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Don't knock customization -- It might seem pointless, and like no one would ever spend the time or money, but it appeals to a certain kind of player. And don't forget that things like real-world cell-phone bling (ringtones, cases, backgrounds) make (or used to, perhaps) a good deal of money for relatively little effort.

I'm not convinced this is a 'low effort' feature to be honest. I think it can be quite an investment and rarely pays back.

Plus it's a single player experience only. There won't be much 'showcasing' what you've earned per se.

 


can easily share their purchases on facebook

Unless you mean a screenshot, things like Facebook Connect actually take a little too much time for the breadth of this project.

 


really like the idea of paid add-ons that add a new "mode" of play; in a run-and-jump platformer users may be able to pay for a ninja rope or gravity boots for example. The game should be satisfying and completable without this add-on but might be easier or allow access to some additional content if it's purchased.

I can see how this could translate to acquiring certain abilities. For example, the 'grappling hook' may not be necessary to complete the game, but it helps you reach some areas faster, and some areas you can't otherwise reach (which would have hearts, etc). Neat/simple.

Might even be better if the player is forced to have only a few items in his inventory, as these 'advanced gear items' could fill two roles, leaving you with one more slot for potions what/not.

 


You could also consider additional inventory slots, which I believe were quite successful for Realm of The Mad God.

That makes sense. Many games do so. Thanks for pointing it out!

 


Incremental upgrades to existing items might work too - 10% additional damage, larger splash range from bombs, etc.

Increased damage could be detrimental to game balance, but larger splash range, shorter fuses and the likes would make some sense.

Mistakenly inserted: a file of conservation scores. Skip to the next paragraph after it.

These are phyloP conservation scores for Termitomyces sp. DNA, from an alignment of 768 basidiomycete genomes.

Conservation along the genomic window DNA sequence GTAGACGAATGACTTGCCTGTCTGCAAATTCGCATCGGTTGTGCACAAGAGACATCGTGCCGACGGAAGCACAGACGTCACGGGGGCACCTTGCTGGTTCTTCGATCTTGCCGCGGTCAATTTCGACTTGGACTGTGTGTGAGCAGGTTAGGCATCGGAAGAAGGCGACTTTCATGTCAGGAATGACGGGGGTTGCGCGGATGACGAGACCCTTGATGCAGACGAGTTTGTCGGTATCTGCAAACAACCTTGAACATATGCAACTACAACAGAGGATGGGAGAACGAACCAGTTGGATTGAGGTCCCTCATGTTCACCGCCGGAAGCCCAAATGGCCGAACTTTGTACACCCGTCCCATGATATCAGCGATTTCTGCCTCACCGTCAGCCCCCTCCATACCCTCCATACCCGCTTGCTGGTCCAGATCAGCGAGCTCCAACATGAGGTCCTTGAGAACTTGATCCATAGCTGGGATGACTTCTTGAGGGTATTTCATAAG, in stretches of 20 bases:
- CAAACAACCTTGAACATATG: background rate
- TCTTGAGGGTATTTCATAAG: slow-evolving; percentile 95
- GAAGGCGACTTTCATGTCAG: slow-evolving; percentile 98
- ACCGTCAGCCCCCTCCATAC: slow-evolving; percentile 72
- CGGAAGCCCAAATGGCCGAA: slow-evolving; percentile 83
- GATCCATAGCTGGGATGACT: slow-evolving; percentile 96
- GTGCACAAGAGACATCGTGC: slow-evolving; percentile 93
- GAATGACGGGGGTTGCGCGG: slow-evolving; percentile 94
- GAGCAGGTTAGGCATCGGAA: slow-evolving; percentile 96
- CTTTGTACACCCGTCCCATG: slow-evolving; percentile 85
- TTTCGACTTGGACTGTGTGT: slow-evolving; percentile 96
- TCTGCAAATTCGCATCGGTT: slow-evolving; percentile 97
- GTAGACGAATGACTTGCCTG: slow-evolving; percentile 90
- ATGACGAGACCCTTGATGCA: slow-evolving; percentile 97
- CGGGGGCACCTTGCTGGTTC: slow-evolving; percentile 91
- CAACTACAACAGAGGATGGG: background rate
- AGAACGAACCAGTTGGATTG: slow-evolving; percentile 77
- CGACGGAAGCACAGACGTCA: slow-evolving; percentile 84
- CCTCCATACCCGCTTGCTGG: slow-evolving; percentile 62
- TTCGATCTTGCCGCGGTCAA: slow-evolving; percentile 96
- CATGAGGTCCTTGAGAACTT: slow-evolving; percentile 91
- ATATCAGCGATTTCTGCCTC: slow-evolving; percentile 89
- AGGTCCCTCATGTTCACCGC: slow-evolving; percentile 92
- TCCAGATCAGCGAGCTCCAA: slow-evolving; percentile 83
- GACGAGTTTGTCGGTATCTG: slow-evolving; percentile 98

The general concensus amongst F2P developers seems to be that you need to have at least some consumable content, so maybe additional bombs or arrows (perhaps with a daily or per-level cap on the number purchased) is still worth considering.

'daily' makes me shiver in fear of an energy system. I'd like to avoid gating players from being able to play based on 'time'.

While I think its acceptable to monetize player's impatience, I don't like to artificially cause that impatience with a system as arbitrary as energy.

 

Focusing on ammunitions may be too 'optional'. Potions might make more sense?

 


Single-player games are often explicitly pay-to-win, and that's not a problem in that context

I disagree. Pay2Win in single player experiences removes player pride and involvement. I'm ok with player having the feeling they've invested into the game, but no one's happy about feeling like they've cheated. It's important to keep a certain level of challenge and avoid making the rest of the game mundane after they've paid.

Once a player has monetized, the developer should unfold a red carpet to their feet, not make everything less fun afterwards because its suddenly too easy.

 


I think Ravyne was on the right track. Instead of pay2win or pay2cheat you think of it more as just pay4easy. You start playing the game starting in a standard 'winnable by most' difficulty and have the option to purchase items that effectively bring you into a 'winnable by more' difficulty realm. Enchantments on swords that do more damage or on armor so that it protects you more. Maybe items that negate elements of a boss' attack. Maybe some sort of teleport item that allows you to fast travel.

I'd like to think that the concept of side-grades would be more appealing though. This is what I like most about jbadams' post: tools would change the game plays, but wouldn't necessarily make it factually easier. What's fun about tools is that, each player can define what their playstyle is, and stick to it, without it ever being a dominant strategy.

If you are used to speed-run, then 'fast boots' may be the thing for you, but some 'explore-it-all' type of guy might go for a very different gear set.

 

 

Thanks!

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To clarify my earlier suggestion with capping the number of items, I wasn't suggesting an artificial limit on the number of bombs/arrows/whatever that might impede progress - that would be horrible! I was suggesting that the player could gain an unlimited (or whatever number suits the game if you go with the classic 99 limit) number of items, but could only purchase a limited number of additional items via micro-transaction per play session.


In Triple Town for example, you place a random item onto the play-field each turn. The cash shop allows you to make one-off purchases of specific items, but only provides a limited number of each per game, therefore limiting the difference paid items can have on the game. You're not limited via normal gameplay, but can only sway the game so far with purchases.


Absolutely stick to potions or other items instead if you feel they're more suitable though.

(Posted from mobile. )